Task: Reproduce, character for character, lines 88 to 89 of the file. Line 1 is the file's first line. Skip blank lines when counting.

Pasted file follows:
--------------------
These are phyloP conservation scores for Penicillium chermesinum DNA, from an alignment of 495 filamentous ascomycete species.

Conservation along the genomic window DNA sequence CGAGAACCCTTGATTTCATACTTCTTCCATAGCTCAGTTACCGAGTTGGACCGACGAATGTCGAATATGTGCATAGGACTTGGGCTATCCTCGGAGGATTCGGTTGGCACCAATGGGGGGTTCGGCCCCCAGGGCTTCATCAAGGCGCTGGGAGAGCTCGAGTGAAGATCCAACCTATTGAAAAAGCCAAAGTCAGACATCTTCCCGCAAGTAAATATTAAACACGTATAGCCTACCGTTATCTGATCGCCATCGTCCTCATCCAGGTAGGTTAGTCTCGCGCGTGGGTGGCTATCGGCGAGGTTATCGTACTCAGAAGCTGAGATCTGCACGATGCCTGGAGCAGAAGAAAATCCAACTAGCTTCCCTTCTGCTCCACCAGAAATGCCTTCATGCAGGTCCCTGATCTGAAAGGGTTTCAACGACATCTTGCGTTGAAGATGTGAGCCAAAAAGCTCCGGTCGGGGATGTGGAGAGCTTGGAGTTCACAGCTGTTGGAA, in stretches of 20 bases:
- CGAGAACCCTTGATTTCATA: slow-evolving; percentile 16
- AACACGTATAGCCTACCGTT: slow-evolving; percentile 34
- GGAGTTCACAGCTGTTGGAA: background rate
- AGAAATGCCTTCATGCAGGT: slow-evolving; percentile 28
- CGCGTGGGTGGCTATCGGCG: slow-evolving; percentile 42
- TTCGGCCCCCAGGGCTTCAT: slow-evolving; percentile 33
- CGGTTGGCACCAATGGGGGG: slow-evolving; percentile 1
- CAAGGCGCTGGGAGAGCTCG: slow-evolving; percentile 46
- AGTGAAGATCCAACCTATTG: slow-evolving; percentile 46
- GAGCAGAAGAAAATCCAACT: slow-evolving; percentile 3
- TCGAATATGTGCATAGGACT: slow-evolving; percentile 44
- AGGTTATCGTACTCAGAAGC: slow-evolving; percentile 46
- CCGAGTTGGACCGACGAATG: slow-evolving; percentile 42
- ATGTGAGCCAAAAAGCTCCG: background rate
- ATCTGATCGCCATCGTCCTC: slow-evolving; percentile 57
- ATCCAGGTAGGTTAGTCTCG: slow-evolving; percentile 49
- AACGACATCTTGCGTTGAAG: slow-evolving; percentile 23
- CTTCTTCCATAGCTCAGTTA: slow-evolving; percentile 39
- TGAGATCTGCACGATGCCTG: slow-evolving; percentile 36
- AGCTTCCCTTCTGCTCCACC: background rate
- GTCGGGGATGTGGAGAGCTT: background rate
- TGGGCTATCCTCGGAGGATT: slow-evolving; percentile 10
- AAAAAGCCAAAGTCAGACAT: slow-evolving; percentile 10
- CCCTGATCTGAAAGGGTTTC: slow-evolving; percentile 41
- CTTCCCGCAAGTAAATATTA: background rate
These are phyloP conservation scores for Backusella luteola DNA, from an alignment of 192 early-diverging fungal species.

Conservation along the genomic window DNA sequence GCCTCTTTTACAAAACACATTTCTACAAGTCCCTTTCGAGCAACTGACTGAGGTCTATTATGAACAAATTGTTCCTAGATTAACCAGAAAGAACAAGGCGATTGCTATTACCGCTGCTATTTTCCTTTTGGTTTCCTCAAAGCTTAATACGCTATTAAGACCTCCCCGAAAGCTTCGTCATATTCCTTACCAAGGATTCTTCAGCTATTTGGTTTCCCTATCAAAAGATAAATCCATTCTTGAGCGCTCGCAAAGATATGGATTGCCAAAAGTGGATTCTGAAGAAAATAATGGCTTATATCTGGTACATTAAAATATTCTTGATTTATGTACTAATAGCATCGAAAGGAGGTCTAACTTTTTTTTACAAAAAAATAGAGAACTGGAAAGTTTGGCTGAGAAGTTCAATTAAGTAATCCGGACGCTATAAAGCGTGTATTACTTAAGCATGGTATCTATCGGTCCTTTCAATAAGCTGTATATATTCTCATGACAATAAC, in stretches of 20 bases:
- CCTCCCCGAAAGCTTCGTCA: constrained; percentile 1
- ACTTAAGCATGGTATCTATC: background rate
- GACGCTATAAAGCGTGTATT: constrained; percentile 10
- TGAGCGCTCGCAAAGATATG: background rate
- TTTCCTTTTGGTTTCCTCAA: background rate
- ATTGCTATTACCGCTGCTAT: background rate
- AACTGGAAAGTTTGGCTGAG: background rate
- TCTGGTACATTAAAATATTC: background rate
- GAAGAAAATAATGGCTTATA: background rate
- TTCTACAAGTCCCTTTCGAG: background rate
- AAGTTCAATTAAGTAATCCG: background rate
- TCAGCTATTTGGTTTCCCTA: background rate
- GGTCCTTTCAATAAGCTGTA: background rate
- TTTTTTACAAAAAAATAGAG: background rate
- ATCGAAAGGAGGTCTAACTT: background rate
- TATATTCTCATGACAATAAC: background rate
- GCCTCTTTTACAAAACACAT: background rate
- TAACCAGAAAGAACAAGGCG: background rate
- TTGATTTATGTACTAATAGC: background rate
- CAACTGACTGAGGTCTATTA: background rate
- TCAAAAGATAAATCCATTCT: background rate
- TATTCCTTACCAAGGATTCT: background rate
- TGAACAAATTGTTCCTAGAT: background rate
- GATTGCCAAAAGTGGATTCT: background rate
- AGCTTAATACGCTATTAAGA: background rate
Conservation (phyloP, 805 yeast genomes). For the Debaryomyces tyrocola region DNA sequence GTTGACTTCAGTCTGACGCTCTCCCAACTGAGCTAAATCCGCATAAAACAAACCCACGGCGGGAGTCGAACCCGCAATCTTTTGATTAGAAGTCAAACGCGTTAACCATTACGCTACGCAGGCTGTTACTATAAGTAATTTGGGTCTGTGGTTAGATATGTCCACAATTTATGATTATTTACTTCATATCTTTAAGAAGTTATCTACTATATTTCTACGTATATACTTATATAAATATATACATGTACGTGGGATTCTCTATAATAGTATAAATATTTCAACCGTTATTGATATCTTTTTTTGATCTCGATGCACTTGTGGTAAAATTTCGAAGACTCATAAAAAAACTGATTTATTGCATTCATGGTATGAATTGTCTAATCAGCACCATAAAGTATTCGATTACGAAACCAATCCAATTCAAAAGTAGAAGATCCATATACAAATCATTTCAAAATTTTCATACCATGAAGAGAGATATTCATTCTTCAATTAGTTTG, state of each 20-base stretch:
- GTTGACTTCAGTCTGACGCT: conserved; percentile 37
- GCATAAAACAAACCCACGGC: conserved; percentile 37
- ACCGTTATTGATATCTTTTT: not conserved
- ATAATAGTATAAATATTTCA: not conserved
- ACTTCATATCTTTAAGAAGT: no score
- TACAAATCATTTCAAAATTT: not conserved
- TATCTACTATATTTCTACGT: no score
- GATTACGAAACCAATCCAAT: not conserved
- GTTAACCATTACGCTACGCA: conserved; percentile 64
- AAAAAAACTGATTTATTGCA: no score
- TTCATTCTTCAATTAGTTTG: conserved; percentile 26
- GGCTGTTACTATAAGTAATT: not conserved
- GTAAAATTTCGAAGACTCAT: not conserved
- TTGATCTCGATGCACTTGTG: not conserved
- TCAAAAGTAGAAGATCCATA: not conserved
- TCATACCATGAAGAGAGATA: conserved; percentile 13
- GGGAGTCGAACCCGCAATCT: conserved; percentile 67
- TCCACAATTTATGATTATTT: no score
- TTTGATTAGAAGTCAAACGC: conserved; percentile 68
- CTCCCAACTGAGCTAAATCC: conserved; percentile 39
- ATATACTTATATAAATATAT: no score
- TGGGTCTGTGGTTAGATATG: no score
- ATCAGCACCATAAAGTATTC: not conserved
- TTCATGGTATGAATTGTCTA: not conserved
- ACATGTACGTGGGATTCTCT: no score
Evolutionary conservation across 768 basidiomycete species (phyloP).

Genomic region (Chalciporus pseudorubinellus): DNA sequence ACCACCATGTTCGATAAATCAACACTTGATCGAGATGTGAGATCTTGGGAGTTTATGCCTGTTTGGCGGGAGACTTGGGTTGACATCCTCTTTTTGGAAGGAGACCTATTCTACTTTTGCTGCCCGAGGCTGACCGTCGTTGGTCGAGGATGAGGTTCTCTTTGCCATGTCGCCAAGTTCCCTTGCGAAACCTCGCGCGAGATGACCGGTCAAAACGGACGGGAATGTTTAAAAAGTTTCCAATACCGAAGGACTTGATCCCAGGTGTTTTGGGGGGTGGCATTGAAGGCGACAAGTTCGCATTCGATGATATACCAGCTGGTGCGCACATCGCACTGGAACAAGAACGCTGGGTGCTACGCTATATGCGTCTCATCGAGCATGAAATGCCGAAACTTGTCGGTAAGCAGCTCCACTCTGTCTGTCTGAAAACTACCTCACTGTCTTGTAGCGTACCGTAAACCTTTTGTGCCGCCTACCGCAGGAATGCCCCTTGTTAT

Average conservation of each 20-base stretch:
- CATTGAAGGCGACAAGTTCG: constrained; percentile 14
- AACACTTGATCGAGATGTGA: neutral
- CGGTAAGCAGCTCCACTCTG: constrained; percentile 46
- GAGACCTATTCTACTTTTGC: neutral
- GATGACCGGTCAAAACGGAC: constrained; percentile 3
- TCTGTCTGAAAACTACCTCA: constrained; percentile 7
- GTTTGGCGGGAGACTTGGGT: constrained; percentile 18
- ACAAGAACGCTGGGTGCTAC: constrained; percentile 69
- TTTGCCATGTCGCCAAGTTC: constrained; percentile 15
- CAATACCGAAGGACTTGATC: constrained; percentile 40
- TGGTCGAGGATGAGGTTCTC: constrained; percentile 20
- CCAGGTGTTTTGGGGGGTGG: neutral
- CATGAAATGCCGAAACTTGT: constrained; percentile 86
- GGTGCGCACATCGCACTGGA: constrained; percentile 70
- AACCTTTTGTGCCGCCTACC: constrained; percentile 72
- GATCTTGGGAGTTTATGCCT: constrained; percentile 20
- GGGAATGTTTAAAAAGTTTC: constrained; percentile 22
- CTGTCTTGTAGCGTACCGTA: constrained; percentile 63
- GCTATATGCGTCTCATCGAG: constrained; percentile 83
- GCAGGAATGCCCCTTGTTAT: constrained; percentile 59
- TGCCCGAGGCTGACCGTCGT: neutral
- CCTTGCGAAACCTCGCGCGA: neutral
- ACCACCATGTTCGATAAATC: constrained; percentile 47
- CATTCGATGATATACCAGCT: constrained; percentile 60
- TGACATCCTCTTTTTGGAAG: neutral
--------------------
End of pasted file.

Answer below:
- GATGACCGGTCAAAACGGAC: constrained; percentile 3
- TCTGTCTGAAAACTACCTCA: constrained; percentile 7